My Experience with COVID-19 in the Service Industry

I have worked in restaurants since I was old enough to have a job. I love the fast paced environment, making conversation with customers, the free food, and all the friends I have made in the service industry. I have worked almost every possible restaurant position from bussing tables, to hosting, to serving and bartending, to managing. I’ve pretty much done it all! In my opinion, there’s no better feeling than making someone’s dining experience one to remember!


I’ve worked in several different kinds of restaurants as well. I’ve worked with Asian cuisine, I’ve worked at a steakhouse, and a fine dining and cocktail bar. Although each has very different atmospheres, the standards and procedures are all pretty much the same and I was able to transition pretty seamlessly from one to the next. 


Everything I knew and was used to all changed when the COVID-19 pandemic hit. At the time, I was serving at Rumour, and that is still where I am employed today. It started with a lot of uncertainty. Nobody really knew what was going on. Lots of other restaurants in the area were closing temporarily, but we had not gotten official word that closing was a requirement. Our staff was still coming to work, but it wasn’t worth going in because people stopped going out to eat. The restaurant was weird being so empty and we started getting nervous that we shouldn’t be coming in to work if others were scared to leave their homes. Rumour provides the option for our customers to use Uber Eats and Chow Now to order delivery from home. During this time these services were offering free delivery, which was an incentive for us to stay open. We stayed open as long as we possibly could, until March 17th, it was required to move down to limited service. This meant that people could not dine in our restaurant. Only kitchen workers and a couple of servers were required to make the food and get it ready for take-out, so most of the staff, including me, was out of a job. With no work and classes being switched to online I moved back home to be with family. So did most everyone else. We were all advised by management to file for unemployment. I had never done this before, and it was a weird feeling to be at home not being able to go to work still collecting money, but I had to do it because I still had bills to pay. Rumour also made a gofundme for its employees. It was called Rumour Employee Relief Fund. It was cool to see how many people were willing to help.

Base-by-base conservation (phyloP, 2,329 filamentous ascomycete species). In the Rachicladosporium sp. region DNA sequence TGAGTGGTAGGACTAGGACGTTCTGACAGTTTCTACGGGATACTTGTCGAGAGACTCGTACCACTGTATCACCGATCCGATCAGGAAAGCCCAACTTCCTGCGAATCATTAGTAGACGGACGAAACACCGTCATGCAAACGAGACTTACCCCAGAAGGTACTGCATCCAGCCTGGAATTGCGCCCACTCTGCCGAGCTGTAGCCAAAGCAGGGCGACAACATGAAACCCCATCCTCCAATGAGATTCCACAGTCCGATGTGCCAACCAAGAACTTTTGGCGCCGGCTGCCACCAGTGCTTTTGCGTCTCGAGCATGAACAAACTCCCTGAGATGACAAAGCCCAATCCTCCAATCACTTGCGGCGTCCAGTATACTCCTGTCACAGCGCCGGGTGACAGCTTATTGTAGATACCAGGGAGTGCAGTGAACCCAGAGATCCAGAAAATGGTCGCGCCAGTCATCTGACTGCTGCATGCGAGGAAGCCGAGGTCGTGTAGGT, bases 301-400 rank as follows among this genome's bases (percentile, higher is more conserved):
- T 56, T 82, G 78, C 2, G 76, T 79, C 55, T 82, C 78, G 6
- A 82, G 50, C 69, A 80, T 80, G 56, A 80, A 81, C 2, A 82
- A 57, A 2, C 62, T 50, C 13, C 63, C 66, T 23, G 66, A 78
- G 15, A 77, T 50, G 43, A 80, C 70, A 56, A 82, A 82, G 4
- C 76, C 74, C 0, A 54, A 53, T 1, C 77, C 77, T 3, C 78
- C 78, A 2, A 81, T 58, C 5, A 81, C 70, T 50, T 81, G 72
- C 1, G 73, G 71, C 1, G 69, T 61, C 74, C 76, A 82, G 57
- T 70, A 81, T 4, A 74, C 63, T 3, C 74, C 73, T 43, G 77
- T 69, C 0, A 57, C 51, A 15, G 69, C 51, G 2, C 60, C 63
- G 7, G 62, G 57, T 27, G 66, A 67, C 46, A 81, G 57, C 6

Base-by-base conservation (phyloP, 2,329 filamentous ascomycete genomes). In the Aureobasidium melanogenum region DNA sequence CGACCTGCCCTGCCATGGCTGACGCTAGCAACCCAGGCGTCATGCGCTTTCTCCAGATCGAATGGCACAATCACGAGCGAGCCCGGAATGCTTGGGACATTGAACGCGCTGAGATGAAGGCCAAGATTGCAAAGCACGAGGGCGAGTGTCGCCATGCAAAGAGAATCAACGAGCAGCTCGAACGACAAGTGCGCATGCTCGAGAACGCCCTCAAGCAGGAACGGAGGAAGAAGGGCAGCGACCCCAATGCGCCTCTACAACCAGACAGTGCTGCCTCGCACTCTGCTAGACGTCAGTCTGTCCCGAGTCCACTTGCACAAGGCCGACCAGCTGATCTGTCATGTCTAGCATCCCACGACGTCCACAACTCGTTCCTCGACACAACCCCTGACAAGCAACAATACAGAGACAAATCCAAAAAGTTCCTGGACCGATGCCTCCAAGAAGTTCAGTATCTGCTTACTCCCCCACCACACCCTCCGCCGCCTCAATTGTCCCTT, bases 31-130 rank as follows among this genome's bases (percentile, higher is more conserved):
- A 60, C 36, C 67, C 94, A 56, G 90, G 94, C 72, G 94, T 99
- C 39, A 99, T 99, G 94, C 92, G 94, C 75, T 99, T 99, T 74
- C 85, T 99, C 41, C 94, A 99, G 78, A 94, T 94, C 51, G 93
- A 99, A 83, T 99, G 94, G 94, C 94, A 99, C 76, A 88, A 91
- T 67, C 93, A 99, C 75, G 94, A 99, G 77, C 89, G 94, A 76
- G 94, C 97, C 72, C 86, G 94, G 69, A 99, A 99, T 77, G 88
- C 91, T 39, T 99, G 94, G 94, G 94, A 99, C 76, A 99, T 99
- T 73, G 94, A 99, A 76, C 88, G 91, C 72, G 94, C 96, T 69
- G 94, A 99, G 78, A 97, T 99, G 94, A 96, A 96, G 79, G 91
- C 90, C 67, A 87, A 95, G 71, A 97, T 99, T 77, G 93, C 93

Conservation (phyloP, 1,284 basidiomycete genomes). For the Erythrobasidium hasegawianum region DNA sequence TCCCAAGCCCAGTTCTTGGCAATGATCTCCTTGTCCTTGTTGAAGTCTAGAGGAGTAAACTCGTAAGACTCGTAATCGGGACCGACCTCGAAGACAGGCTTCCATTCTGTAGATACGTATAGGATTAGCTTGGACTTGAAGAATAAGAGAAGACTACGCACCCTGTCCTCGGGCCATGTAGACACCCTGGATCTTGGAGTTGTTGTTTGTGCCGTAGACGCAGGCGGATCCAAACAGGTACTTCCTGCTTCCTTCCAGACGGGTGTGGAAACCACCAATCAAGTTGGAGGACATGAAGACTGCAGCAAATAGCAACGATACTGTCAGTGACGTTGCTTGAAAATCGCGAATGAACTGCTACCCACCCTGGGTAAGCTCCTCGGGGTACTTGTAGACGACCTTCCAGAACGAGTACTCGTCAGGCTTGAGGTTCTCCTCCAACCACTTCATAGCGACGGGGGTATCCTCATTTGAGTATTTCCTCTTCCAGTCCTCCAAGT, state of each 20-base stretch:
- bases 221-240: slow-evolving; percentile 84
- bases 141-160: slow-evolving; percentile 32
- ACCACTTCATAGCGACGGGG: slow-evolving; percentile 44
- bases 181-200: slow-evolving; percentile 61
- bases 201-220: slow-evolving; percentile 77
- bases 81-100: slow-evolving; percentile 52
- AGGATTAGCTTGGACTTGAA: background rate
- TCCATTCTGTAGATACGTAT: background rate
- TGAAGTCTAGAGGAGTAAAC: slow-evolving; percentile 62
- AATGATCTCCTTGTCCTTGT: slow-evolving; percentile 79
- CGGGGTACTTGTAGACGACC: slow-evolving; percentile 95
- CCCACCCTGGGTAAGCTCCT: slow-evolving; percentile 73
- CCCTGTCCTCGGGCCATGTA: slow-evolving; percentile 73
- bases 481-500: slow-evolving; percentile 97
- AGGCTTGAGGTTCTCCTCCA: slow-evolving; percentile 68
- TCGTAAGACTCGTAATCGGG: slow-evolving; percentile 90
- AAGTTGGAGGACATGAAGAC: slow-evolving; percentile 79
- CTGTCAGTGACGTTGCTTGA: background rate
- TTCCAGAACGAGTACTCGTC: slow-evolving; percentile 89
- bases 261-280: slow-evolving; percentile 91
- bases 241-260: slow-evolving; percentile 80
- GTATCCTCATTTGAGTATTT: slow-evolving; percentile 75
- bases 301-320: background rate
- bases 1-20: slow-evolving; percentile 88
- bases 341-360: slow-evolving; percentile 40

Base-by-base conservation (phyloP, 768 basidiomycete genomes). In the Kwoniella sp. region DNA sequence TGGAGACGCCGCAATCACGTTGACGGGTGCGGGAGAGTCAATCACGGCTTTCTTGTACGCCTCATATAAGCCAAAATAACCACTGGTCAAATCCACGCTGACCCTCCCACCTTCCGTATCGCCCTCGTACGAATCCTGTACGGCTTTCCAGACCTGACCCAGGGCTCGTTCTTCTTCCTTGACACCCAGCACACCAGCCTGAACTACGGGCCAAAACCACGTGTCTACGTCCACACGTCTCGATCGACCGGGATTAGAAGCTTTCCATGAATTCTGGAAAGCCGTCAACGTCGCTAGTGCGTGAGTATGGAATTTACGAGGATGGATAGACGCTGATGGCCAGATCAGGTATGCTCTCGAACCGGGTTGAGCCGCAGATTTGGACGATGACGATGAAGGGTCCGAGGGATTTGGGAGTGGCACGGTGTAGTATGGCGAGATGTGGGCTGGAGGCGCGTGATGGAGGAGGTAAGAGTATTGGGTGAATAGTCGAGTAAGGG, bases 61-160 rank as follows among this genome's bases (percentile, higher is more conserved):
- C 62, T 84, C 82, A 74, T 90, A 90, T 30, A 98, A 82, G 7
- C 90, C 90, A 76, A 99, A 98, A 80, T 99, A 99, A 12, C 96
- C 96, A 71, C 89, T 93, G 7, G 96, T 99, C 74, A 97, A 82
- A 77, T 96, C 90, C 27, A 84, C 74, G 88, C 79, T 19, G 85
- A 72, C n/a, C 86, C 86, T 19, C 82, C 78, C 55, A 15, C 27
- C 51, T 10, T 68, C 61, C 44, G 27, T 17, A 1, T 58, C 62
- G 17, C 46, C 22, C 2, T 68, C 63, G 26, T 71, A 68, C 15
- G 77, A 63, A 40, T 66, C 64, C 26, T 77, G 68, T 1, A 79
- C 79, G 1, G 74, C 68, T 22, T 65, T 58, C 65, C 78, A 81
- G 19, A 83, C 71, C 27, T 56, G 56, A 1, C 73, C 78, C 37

I loved being at home with my family, but I was so ready to get back into my normal routine. The worst part was not knowing when I would be able to work and go to classes again. It wasn’t until over a month later, around May 1st that I was able to move back home and start working again. I hadn’t anticipated how different everything would be. On top of what we already had to do for cleaning surfaces, we had to spray everything with a COVID-19 specific spray. We had to make sure that all of the tables were at least six feet apart. We couldn’t have parties larger than six people to begin with. My least favorite of all, everyone had to wear a mask. Patrons had to wear a mask to their tables and all of the employees had to wear their masks at all times. This completely changed interactions with customers. One of the major things I struggled with is hearing and being heard. It is a lot harder for a table to hear me through my mask and they would often ask me to repeat myself. On top of that, it makes the interaction a lot less personable. Being able to share smiles is a huge deal when trying to give someone a good dining experience. If a table cannot tell what mood I am in because half of my face is covered during our interaction, it is probably just as frustrating for them as it is for me. 


I have gotten a lot of comments from customers saying that it is dumb that they are required to wear masks in the restaurant or tell me just to take off mine, that they don’t care. As much as I would love that, it is not up to me. I want everything to go back to normal as much as everyone else. The most frustrating part about all of this is that I have no idea when it will. I cannot wait for the day that I can smile at people sitting at my tables without wearing a mask and tables can be close together again. I cannot wait for the day people are not worried that going and being served will make them sick and servers are not worried about getting sick at work.